Mutiny at Salerno, 1943: An Injustice Exposed


Saul David - 1995
    Within six weeks, all but one had been found guilty of mutiny, their sentences ranging from five years’ penal servitude to death. Fifty years on, Saul David became the first military historian to gain access to the court martial papers – normally restricted for 75 years. In addition to crucial defence documents and the testimony of eye-witnesses, these papers have enabled Saul David to expose: •How poorly-equipped Eighth Army veterans, some still recovering from wounds and illness, were needlessly sent as reinforcements to Salerno when Fifth Army men were available.•How transit camp authorities deliberately deceived the reinforcements as to their destination.•How the defence team at the trial was forced, by lack of time, lack of witnesses and the hostility of the court, to offer a case based on no evidence and doomed to fail.•How, after the humane intervention of the adjutant-general and the suspension of the sentences, insensitive staff officers and victimization in their new units caused many mutineers to desert.•How, as a result of their convictions, the former war heroes were stripped of their campaign and gallantry medals and branded as cowards. Concluding that the men were victims of a terrible injustice, Mutiny at Salerno provides a compelling case for a free pardon. It is a book that no one interested in World War Two will want to miss. 'Mutiny' has been critically acclaimed: 'An important book' (Military Illustrated) 'Mr David has added considerably to the knowledge of the Salerno mutiny. This book should be read by anyone with an interest in the episode.' (Prof. Peter Rowe,RUSI Journal)'A thoroughly enjoyable and interesting book and the author makes his case well' (Journal of the Royal Military Academy Sandhurst) 'A detailed account... David is right to stress that the mutiny stemmed from the men's reluctance to fight amongst strangers rather than their reluctance to fight at all, and that many of the mutineers preserved a dignified and soldierly attitude throughout the proceedings.' (Richard Holmes, TLS)Saul David is Professor of War Studies at the University of Buckingham and the author of several critically acclaimed history books, including The Indian Mutiny: 1857 (short-listed for the Westminster Medal for Military Literature), Prince of Pleasure: The Prince of Wales and the Making of the Regency, Zulu: The Heroism and Tragedy of the Zulu War of 1879 (a Waterstones Military History Book of the Year) and, most recently, Victoria's Wars: The Rise of Empire.He has also written two best-selling historical novels set in the wars of the late 19th Century, Zulu Hart and Hart of Empire. An experienced broadcaster, he has presented and appeared in history programmes for all the major TV channels and is a regular contributor to Radio 4.Endeavour Press is the UK's leading independent digital publisher.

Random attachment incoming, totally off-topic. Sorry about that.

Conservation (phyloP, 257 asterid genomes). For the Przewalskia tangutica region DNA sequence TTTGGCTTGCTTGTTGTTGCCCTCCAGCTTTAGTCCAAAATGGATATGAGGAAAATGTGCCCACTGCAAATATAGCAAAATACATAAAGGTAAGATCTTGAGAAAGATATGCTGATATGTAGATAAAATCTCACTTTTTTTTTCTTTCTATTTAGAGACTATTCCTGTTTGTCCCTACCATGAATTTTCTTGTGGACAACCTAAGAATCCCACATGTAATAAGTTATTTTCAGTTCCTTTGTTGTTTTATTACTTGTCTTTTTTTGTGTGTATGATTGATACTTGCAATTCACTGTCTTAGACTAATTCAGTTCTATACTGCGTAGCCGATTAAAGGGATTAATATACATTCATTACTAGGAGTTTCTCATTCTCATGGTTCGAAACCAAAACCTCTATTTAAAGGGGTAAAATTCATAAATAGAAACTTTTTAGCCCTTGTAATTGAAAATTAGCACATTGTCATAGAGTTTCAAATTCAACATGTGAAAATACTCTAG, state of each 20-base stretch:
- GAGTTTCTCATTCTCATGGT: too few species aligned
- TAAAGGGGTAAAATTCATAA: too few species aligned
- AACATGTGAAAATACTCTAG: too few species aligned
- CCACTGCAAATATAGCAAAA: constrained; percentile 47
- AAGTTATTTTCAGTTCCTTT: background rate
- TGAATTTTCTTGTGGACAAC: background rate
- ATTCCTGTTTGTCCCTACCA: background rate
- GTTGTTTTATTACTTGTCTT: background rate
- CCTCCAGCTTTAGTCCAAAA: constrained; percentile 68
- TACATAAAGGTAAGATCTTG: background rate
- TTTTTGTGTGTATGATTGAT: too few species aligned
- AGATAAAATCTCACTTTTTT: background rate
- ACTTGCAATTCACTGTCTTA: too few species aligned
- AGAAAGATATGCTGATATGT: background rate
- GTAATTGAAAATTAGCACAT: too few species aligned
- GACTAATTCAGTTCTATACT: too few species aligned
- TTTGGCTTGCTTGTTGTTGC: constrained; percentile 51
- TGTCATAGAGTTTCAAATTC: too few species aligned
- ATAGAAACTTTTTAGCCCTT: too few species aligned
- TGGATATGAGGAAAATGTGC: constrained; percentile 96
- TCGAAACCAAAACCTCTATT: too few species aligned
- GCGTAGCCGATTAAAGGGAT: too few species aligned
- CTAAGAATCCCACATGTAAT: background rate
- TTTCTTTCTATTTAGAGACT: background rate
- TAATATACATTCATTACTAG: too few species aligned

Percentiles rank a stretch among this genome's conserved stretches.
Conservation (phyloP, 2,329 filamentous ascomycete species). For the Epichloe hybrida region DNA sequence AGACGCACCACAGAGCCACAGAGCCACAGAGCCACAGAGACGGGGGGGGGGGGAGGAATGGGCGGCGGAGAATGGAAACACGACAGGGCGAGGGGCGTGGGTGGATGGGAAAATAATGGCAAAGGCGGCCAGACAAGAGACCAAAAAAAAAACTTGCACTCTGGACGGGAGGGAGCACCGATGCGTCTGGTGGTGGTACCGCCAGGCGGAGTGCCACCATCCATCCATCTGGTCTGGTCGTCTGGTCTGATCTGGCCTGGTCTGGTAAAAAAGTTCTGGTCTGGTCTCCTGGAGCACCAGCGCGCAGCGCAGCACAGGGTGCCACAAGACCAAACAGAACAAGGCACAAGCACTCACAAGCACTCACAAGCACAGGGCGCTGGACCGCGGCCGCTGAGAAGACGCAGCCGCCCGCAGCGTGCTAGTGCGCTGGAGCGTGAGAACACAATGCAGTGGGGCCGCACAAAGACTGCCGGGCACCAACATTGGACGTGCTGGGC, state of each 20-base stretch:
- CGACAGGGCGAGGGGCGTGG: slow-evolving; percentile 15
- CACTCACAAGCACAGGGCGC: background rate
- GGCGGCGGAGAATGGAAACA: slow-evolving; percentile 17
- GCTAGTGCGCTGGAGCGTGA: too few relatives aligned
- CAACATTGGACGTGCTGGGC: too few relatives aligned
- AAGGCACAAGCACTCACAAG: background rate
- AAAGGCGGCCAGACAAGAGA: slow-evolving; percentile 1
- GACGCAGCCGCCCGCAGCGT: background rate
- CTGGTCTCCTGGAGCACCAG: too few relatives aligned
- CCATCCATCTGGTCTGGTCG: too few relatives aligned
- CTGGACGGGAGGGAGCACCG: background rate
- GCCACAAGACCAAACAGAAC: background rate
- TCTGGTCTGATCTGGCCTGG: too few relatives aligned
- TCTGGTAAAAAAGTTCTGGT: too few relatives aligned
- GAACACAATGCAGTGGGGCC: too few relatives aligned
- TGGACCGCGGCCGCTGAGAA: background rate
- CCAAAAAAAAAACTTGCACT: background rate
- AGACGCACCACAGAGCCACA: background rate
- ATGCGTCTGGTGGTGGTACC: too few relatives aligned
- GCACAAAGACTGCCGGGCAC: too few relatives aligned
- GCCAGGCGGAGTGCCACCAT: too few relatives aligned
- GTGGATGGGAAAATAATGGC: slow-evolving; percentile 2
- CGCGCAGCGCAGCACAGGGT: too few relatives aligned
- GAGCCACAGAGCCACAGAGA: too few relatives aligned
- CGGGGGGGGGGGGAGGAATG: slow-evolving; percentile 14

History of Indo-Pak War-1965


Mahmud Ahmed - 2006